No matter how high test coverage and meticulous Q/A were done in the product development phase, it is difficult to fully test all environments. This includes hardware, OS, and OS patches for customers using the product. So it is important to quickly detect and reproduce the errors that occur.

One of the most important aspects of engine development is the accurate and detailed recording of errors throughout the engine so that if an error occurs in the product, it can reproduced 100% or quickly within the company’s internal environment.

We used gRPC Interceptor, SLF4J MDC, and Logback Custom Appender to track in detail what user behavior instigated the error and what the situation was like at the time.

As previously described in the architecture, QueryPie Middleware requests the engine for the required data via gRPC to handle user behavior or requests. In order to track which gRPC Endpoint was called by Middleware, the gRPC Interceptor always has API Request Information on MDC, which is to be retrieved from the Logback Appender when an error occurs.

Tracking the Engine Error Occurrence Process

To track all error logs, we added a QueryPieLogAppender to the ROOT Appender so we could record all log.error (which is taken via SLFJ4). This error log information is sent to the server with the user’s consent, and the server quickly detects and reproduces errors based on the log data to resolve the problem.

6. Application Performance Monitoring: Skywalking

Finally, the performance measurement of the application remains. This should be a preconceived idea because it’s much easier to start measuring the performance of an application from the development process than to track it at once after the development is complete.

Consideration is required for APM behavior from the beginning of the development process because some of the features in QueryPie have some aspects that might be slow or take much longer than expected once tested, which might not be foreseen during development.

If all developers flew an APM-linked engine locally, they wouldn’t be able to identify the exact metric. So we decided to activate the Engine on the Remote Server and configured it to run with the APM.

QueryPie Remote Engine

If Git Push occurs, Jenkins automatically builds the engine and distributes it to the remote server and restarts it. So front-end and middleware developers can access the Remote Engine without having to run an engine locally. All testing and execution records during development are recorded in the APM database. Among the many APMs out there, we chose the Apache Incubation Project called Sky Walking, which has simple installation and clean UI, topology maps, as well as gRPC support and run-time tracking.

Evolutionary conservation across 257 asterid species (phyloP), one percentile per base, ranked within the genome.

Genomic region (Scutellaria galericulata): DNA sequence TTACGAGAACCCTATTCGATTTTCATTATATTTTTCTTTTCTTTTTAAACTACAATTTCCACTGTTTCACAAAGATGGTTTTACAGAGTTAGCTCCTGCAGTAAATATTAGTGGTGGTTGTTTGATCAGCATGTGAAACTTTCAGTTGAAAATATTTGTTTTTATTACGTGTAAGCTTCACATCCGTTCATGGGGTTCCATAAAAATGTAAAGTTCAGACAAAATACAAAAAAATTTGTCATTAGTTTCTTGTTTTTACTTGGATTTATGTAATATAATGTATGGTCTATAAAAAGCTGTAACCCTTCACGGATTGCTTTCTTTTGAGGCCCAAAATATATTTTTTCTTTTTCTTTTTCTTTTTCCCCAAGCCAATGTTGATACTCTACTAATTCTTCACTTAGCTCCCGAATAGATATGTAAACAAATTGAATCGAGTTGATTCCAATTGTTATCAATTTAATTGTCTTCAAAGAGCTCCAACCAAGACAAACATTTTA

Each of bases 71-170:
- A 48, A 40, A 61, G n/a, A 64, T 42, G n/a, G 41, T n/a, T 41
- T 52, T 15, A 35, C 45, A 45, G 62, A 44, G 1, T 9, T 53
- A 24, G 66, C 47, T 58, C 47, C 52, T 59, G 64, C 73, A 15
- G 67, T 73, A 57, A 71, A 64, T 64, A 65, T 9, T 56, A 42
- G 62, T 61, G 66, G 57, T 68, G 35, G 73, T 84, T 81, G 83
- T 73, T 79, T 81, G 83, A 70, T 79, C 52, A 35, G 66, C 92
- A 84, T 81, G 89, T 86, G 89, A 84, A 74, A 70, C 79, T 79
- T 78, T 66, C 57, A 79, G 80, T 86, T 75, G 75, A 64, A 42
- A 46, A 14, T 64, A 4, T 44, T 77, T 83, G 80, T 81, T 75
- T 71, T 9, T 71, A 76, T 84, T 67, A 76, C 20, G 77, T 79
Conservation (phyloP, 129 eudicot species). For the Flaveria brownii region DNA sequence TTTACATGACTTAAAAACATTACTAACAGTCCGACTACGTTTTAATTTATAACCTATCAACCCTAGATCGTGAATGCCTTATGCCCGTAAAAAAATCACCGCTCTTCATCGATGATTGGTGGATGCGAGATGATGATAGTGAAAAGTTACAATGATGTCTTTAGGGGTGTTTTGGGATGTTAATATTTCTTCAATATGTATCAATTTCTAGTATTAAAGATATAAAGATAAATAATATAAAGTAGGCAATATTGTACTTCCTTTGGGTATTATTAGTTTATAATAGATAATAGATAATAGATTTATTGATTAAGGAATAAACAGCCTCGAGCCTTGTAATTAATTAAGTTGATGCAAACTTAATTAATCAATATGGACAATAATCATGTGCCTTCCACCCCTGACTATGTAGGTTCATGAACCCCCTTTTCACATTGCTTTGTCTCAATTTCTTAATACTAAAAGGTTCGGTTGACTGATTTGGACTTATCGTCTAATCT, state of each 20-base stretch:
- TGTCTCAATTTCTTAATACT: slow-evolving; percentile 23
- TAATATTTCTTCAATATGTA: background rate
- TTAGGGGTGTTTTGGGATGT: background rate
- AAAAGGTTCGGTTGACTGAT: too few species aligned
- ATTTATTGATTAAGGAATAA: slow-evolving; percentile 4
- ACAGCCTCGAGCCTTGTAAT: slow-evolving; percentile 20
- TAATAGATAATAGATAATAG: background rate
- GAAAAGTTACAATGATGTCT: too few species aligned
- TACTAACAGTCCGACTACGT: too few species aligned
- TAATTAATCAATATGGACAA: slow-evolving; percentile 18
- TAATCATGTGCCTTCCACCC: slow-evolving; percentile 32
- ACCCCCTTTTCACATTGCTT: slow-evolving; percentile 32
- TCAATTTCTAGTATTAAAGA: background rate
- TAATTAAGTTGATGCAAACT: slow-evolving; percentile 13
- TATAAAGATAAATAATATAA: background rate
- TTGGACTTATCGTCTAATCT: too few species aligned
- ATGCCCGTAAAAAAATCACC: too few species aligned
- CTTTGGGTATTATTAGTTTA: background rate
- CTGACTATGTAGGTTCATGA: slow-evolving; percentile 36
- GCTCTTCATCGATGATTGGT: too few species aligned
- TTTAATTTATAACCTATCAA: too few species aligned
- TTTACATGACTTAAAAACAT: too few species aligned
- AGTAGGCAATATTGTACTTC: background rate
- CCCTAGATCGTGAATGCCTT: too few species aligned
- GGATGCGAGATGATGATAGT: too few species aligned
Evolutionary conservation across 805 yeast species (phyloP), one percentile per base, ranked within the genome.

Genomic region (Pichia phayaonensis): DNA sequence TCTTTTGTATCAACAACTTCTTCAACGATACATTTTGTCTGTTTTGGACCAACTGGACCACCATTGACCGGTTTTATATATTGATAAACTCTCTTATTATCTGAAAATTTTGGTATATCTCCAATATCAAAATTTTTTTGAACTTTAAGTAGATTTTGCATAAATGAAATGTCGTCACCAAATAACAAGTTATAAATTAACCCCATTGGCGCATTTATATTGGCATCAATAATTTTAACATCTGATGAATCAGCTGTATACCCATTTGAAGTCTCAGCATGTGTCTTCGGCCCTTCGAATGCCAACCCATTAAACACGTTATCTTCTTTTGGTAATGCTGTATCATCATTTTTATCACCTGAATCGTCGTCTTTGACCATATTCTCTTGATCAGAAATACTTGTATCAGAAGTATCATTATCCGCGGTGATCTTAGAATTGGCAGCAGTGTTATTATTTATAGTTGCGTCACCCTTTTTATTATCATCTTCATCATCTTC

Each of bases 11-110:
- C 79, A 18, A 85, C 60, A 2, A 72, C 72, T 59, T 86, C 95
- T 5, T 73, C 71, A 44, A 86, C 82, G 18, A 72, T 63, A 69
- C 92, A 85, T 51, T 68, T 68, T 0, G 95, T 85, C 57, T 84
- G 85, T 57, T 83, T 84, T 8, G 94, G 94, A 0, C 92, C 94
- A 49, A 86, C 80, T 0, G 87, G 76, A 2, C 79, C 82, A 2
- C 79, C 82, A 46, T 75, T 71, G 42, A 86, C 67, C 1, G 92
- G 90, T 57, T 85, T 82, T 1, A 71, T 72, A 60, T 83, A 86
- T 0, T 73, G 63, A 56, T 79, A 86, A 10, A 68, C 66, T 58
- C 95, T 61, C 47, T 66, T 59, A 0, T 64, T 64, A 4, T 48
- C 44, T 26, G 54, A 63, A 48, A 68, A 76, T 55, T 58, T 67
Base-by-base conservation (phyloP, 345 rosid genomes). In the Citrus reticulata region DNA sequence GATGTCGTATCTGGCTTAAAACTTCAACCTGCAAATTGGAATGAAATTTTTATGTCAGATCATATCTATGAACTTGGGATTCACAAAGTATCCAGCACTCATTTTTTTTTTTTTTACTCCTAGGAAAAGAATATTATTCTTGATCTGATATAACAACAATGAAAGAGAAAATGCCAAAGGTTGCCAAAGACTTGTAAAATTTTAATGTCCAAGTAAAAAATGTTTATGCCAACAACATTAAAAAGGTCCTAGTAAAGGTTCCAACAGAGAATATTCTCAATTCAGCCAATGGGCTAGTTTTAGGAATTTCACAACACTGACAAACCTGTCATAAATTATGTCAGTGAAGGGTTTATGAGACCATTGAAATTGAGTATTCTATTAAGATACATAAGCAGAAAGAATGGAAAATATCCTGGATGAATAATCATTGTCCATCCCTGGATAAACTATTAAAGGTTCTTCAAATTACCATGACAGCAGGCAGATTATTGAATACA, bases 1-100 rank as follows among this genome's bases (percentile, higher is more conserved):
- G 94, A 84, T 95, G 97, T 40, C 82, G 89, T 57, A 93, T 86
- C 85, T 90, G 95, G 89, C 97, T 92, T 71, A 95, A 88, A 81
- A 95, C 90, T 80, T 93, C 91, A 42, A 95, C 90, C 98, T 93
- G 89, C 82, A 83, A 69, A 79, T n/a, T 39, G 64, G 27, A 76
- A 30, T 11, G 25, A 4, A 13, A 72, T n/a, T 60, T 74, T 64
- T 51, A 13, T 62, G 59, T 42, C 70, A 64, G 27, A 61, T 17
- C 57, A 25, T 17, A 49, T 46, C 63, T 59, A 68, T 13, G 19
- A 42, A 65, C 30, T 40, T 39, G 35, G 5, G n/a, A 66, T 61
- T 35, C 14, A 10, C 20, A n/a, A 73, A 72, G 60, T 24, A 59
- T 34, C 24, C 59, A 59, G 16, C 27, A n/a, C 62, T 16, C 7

Function to inform the endPoint-specific Reponse Time in Skywalking
Topology maps allow analysis of where requests are being delivered

We are constantly finding effective ways to quickly find and improve bottlenecks by analyzing them at the development stage with APM application. And we hope that these processes will enable us to operate with high quality and superior performance when the product is delivered to the users.

In Conclusion:

QueryPie is gaining momentum every day. We are constantly working with our best engineers to build a cornerstone with the right technology, to improve usability, and solve problems that traditional users find uncomfortable. Quite a few key features have been established and we’ve successfully been able to run the product in-house. We can’t wait to see how our users will use and enjoy these features!

To become the world’s leading database tool, QueryPie is being actively developed even as you read this development log. Please just wait a bit more for this great experience!

QueryPie

The QueryPie Team’s Development Journey

Brant Hwang

Written by

CEO / Software Engineer at CHEQUER

QueryPie

QueryPie

The QueryPie Team’s Development Journey